• BWTrainer

    I would revise #2…with the *wealthy and politically important* public

  • Troy Torrison

    4. Fixing old stuff means you don’t get to cut a ceremonial ribbon in front of TV cameras. 5. Fixing old bridge means often means forcing people to change their routines…said people will then call politicians’ offices to complain. 5. After you fix stuff it just breaks again. 6. Contractors who fix old stuff don’t contribute as much to campaigns as all those would would benefit (and therefore contribute to politicians’ campaigns) with new stuff. 7. You don’t get the bridge you fixed named after you. You might get the new bridge you get built named after you. 8. A lot of old stuff, such as 90% of bridge overpasses, is ugly. 9. Santiago Calatrava is not interested in fixing your old stuff. He might take your call about a new thing you’re trying to build. 10. New appears to solve problem. Old stuff appears to be the problem. Appearance, for politicians, is everything.

  • Upper government dollars should not be provided to lower governments for new projects unless those local governments raise taxes to put dollars in the bank to eventually maintain that infrastructure. It should be ILLEGAL for governments to rack up infrastructure debt.

  • SFnative74

    “The $600 million it will cost to build this one bridge is more than the estimated $500 million needed to bring all of Minnesota’s 1,191 “structurally deficient” bridges into a state of good repair.”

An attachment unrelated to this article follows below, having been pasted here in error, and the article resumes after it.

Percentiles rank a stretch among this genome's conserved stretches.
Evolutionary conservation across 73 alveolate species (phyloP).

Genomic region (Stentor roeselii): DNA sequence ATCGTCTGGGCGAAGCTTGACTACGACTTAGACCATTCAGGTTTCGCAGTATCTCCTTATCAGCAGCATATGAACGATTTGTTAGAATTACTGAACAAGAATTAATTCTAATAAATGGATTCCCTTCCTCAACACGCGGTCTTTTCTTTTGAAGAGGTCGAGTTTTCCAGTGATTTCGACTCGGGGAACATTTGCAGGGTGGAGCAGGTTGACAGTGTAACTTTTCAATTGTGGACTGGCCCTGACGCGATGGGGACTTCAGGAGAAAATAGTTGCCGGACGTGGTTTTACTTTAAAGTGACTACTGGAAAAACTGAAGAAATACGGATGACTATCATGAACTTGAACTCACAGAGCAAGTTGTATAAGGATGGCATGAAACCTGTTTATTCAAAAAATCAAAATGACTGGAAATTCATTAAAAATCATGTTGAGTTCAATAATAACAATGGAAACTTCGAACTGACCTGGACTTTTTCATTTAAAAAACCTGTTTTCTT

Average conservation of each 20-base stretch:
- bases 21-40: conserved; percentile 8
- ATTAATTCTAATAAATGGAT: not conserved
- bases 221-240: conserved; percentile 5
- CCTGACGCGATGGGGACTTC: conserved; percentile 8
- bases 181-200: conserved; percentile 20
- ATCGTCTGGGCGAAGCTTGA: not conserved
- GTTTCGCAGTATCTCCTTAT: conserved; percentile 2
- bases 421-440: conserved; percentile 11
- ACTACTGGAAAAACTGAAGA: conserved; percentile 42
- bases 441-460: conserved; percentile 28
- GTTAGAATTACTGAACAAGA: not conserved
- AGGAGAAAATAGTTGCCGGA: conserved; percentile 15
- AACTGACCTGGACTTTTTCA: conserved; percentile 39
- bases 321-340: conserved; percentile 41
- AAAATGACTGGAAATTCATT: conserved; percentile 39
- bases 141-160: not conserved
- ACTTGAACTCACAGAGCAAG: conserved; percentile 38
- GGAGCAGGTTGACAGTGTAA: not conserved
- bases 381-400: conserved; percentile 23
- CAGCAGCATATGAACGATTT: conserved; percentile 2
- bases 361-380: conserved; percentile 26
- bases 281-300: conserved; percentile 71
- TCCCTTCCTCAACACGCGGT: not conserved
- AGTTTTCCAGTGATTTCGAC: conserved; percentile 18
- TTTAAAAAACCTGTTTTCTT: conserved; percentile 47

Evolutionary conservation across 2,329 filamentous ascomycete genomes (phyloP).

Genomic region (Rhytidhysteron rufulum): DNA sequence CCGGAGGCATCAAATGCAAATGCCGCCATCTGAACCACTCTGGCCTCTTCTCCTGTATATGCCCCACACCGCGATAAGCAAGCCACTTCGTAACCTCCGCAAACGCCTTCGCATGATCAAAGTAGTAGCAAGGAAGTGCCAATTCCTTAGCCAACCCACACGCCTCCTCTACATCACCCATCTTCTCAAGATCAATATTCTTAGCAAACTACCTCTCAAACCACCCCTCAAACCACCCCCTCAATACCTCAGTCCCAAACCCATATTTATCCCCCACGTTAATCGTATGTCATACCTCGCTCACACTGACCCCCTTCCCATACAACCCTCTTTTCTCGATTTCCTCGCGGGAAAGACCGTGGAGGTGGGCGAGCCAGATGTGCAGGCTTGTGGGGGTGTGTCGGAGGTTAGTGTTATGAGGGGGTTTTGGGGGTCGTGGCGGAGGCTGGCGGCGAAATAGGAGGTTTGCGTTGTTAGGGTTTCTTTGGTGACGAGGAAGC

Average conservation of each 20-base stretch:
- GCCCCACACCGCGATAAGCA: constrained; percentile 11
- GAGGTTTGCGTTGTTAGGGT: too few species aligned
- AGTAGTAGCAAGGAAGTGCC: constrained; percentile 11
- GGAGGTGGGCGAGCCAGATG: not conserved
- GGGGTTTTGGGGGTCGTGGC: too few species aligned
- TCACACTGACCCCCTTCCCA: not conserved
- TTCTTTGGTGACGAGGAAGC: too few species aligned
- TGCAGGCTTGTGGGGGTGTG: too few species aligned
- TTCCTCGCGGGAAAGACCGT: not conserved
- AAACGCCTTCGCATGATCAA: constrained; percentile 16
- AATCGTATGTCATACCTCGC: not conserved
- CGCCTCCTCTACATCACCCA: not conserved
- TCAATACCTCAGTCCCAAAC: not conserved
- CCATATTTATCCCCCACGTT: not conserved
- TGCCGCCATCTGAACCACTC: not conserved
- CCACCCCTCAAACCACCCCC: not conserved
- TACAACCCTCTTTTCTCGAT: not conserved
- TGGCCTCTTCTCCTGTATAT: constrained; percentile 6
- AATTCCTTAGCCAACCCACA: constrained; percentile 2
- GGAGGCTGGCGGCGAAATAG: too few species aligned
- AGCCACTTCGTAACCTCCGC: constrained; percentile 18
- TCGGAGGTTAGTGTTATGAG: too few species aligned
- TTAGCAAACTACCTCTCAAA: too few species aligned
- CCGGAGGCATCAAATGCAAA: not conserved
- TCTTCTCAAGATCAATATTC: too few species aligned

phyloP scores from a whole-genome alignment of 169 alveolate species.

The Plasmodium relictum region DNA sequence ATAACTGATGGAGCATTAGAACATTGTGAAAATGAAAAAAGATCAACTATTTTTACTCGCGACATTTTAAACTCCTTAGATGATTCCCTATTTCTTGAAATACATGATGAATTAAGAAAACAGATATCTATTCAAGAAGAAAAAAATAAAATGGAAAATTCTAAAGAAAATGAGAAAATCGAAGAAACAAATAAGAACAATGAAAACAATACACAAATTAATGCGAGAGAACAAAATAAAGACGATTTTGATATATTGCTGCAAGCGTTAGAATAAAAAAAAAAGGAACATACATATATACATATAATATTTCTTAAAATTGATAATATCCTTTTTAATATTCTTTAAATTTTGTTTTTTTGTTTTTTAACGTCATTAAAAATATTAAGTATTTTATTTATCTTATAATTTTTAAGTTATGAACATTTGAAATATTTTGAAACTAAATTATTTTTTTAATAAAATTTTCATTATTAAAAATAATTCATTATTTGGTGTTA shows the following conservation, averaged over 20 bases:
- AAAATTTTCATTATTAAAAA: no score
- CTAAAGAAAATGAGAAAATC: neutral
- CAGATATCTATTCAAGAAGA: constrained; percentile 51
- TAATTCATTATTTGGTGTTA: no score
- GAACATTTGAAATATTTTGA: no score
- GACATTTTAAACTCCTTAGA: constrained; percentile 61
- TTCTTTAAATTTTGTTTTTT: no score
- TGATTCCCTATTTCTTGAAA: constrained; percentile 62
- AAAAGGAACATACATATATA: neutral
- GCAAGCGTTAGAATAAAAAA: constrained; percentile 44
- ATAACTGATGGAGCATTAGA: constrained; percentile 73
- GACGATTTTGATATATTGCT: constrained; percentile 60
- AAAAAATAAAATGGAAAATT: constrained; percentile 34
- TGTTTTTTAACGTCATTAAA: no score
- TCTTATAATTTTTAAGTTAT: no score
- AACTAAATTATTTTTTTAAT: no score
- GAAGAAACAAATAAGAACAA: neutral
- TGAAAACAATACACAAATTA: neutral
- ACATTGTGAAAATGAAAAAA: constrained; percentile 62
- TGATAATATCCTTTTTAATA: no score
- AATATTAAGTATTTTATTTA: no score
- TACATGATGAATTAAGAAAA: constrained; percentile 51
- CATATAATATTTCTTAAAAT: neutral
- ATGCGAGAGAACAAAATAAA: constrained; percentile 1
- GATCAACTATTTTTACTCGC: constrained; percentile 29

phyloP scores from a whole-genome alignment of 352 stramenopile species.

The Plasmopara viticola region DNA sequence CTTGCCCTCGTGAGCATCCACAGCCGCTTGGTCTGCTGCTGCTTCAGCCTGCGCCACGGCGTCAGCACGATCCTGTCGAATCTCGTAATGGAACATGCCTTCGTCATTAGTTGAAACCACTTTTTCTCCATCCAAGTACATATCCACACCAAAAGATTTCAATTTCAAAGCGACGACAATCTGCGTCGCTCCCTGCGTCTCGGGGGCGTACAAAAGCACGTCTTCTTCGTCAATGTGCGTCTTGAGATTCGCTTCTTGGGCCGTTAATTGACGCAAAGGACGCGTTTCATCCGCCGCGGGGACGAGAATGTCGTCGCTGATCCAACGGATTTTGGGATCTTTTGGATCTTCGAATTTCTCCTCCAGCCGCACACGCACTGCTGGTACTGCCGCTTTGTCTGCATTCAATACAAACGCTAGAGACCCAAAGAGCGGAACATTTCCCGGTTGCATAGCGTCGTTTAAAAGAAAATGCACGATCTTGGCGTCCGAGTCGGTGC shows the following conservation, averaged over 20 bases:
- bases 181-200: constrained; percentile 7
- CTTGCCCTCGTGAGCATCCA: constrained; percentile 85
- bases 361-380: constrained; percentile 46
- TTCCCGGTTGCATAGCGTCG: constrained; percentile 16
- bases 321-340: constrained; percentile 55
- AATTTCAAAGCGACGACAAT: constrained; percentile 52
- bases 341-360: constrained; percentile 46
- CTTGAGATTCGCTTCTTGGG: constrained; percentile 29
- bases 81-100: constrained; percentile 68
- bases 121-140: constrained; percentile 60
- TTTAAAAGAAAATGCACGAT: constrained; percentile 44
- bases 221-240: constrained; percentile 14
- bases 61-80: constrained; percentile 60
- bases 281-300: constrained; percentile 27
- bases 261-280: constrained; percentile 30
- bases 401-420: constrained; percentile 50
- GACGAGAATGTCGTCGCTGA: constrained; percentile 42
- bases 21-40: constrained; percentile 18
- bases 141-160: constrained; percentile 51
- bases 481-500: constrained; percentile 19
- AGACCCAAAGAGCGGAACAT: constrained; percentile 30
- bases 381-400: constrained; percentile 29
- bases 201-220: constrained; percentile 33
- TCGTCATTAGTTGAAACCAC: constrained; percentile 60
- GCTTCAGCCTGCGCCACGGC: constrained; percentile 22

This is embarrassing. Let’s not pretend we are anything close to a sophisticated or rational country with decisions like this.

  • Larry Littlefield

    New roads and bridges connect to open land owned by developers.

    The existing roads and bridges in the worst condition are in the oldest areas, where the property is owned by middle and moderate income people and mom- and pop real estate firms.

    Votes say fix what is there. Campaign contributions say let the already developed areas decline to abandonment, as farms and forests are paved.

  • aw82

    I agree with the premise of the argument regarding support for new projects over maintenance projects. I do not consider myself a “supporter” of the Minnesota bridge project, but just to be fair here are some facts missing from the article:

    1. Wisconsin is actually paying for about half of the project ($250-310 million).
    2. Much of the funding is federal.
    3. The bridge in a sense replaces (by creating a bypass) a narrow, “functionally obsolete” lift bridge that is on the US Register of Historic Places, thereby removing inter-state (not Interstate) traffic from pouring into walkable downtown Stillwater, MN.
    4. The historic lift bridge is being repurposed as a bike/ped bridge and a loop trail (that also uses the new bridge) will be built to connect the two states.

    Not saying that all this entirely justifies the expense, but perhaps the villainizing of this one project is a bit too severe.